Did you know about IFTTT? Underneath this very strange acronym is hidden the phrase “If this then that,” which perfectly defines how this free online service works. It is designed so that your services execute very specific orders under certain conditions, and so that they’ll repeat them whenever those conditions are met. In other words, “If this, then that.” IFTTT is tremendously helpful, and you should try it out for quickly and automatically providing organization to your work or day-to-day tasks.
Let’s say you always have to send a file to the same person—a weekly activity report—for example. It’s something you always save in the same Dropbox folder, and later send to your boss by email. Why doesn’t the computer just do it on its own, if it is always done exactly the same way? This is where IFTTT comes in.
You have to create an account, obviously, and later connect all the services you want to use for automated actions. In this made up example, those would be Dropbox and Gmail, but there are a ton of services to choose from, such as Evernote (which is one of the most benefited services from tools such as this), email accounts, Instagram, Twitter, Facebook, etc. The amount of services to choose from goes up every month, practically.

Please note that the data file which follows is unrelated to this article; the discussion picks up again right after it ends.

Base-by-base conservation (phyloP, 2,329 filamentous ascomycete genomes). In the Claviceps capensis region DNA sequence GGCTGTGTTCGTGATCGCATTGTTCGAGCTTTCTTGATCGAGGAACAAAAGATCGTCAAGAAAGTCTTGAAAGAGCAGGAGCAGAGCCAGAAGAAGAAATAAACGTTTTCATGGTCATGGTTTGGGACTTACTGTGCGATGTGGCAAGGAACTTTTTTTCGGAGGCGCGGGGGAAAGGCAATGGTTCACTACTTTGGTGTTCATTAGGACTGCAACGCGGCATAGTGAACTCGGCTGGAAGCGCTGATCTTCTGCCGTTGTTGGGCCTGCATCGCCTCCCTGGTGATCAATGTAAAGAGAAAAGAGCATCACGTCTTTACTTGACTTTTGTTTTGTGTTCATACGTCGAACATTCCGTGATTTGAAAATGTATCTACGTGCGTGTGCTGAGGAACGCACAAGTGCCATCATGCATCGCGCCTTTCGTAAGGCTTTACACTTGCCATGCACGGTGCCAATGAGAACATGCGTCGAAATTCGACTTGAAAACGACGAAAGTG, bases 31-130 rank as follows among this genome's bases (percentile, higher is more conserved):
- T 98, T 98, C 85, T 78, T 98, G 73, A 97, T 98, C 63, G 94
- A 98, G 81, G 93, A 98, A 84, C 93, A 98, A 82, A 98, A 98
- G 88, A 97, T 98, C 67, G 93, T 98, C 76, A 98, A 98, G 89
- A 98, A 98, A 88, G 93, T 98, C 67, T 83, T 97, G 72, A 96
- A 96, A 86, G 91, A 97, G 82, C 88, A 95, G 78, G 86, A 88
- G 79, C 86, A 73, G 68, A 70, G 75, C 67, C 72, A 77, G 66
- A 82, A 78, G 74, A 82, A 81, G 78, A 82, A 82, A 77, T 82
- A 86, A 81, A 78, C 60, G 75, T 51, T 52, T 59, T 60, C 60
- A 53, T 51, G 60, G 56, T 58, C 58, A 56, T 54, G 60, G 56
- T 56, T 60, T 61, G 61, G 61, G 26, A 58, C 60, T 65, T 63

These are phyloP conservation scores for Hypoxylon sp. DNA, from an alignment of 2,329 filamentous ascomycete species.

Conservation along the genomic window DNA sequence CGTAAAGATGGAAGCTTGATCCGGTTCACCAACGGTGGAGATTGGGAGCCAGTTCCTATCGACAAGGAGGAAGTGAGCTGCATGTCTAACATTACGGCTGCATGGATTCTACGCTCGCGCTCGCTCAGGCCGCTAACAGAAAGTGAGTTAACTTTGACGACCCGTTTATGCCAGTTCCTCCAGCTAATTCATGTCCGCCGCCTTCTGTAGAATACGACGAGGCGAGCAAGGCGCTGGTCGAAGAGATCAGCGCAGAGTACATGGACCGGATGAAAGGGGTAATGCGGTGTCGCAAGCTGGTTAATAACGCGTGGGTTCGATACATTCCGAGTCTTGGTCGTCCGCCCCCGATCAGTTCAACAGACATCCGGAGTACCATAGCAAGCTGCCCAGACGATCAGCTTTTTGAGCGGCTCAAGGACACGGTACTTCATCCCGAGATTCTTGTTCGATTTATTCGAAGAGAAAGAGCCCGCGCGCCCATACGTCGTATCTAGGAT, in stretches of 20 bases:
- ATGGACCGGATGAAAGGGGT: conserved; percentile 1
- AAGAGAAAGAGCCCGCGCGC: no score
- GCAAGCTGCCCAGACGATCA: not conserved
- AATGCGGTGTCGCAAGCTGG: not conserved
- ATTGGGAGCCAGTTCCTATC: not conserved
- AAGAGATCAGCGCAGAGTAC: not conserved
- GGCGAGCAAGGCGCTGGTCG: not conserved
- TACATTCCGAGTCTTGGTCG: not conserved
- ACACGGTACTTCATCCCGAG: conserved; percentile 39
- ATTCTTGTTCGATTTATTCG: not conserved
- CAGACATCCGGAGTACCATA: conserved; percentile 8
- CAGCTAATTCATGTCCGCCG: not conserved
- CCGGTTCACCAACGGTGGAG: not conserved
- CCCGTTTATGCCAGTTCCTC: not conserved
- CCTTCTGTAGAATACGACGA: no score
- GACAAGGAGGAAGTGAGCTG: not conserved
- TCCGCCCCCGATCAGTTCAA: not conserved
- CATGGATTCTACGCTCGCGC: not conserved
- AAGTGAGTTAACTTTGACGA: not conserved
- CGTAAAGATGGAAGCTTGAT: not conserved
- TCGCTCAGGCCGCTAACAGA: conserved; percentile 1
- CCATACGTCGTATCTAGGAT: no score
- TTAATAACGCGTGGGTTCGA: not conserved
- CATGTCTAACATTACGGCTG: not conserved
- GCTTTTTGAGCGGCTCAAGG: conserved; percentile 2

You can’t go so far with IFTTT as to use it to program hours of file uploads, but it makes up for where it lacks with the ability to share recipes with other users, and with one of the best web app designs you’ll see on the Internet. It follows succinct and specific directions step by step, and correcting an error is as easy as scrolling to the top and starting the recipes over again from whatever step you’d like. And, all the recipes are available from a tab so you can edit or delete them at any time, a feature which works perfectly.
Lastly, IFTTT is slowly but surely making the jump to mobile, where it will definitely find a goldmine. They have decided to start with the iPhone, and recently launched an app, which is also beautifully designed with simplicity in mind. It allows you to use your contacts, images, and video from the iPhone itself for automations. Let’s hope that the Android app will come soon.
As a service, you can’t find any fault in the idea behind IFTTT, although using it still relies too heavily on a computer, which is a problem in the supposed post-PC era. Its language and terminology for creating recipes are so simple that it’s hard to believe the complex operations it can do for the user.